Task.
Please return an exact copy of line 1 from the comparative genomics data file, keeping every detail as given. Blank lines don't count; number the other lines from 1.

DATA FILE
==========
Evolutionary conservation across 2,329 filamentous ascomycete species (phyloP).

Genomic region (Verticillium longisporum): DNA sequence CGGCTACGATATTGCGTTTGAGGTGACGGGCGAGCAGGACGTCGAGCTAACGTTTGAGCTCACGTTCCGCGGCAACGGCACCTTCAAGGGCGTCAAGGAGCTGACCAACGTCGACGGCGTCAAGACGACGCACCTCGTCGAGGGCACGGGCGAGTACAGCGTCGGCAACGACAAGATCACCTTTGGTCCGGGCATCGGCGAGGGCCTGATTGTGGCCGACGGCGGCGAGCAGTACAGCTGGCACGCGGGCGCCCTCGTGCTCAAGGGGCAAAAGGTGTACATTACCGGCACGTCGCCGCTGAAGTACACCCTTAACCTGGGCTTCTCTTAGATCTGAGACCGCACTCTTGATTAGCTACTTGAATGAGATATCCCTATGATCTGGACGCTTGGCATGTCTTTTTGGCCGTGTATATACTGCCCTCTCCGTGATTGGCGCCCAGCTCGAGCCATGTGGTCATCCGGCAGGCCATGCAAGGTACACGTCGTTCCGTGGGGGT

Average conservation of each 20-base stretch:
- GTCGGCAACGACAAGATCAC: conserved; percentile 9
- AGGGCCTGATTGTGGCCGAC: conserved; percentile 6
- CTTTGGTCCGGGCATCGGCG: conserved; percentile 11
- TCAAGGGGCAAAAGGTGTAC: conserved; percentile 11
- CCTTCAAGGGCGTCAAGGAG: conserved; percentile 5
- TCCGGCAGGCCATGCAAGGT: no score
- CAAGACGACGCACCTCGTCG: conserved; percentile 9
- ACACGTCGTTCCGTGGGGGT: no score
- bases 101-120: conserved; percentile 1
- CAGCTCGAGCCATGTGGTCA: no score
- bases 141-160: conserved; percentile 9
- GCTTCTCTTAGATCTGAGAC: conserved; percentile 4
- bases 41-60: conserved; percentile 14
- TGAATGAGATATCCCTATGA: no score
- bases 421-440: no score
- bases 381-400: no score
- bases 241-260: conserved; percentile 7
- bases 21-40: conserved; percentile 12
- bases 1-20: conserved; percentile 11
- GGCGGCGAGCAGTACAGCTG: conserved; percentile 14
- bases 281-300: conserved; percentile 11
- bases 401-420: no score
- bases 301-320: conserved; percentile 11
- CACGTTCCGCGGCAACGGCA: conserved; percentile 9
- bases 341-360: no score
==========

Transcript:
Evolutionary conservation across 2,329 filamentous ascomycete species (phyloP).